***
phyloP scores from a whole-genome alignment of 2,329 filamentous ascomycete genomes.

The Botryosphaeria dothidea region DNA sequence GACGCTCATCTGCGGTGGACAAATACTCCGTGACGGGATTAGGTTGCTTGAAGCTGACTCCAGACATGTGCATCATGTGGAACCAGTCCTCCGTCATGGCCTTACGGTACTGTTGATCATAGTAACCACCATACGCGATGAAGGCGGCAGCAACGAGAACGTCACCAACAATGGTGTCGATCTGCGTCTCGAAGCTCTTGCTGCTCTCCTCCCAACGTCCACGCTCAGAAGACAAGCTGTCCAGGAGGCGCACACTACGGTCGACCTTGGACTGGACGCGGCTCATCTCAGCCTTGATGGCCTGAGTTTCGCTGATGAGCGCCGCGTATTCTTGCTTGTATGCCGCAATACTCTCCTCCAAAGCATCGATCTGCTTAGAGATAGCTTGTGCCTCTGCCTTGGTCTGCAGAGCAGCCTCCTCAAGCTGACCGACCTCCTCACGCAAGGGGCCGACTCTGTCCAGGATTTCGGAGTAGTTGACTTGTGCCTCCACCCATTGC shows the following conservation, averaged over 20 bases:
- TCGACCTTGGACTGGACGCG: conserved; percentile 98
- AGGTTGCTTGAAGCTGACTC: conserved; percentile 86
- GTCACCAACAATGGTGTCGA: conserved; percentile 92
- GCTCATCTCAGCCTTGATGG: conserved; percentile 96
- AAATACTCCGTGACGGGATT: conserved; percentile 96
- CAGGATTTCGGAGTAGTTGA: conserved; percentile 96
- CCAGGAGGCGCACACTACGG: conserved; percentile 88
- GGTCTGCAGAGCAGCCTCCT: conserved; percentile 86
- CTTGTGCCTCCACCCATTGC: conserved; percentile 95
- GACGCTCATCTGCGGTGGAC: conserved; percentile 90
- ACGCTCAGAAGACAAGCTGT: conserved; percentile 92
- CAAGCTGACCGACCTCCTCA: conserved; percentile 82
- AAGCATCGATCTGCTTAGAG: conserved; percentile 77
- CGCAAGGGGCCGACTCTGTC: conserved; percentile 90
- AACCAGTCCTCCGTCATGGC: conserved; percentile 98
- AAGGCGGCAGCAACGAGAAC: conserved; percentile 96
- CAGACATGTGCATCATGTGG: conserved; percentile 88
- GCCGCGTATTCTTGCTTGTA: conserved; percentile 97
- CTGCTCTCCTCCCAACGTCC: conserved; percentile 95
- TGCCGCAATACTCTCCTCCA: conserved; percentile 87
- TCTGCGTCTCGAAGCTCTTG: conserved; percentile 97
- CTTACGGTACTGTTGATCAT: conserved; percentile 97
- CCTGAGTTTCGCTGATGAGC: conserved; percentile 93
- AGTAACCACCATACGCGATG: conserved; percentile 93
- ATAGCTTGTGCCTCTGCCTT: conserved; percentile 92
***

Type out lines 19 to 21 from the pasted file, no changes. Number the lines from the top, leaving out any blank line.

- CAGACATGTGCATCATGTGG: conserved; percentile 88
- GCCGCGTATTCTTGCTTGTA: conserved; percentile 97
- CTGCTCTCCTCCCAACGTCC: conserved; percentile 95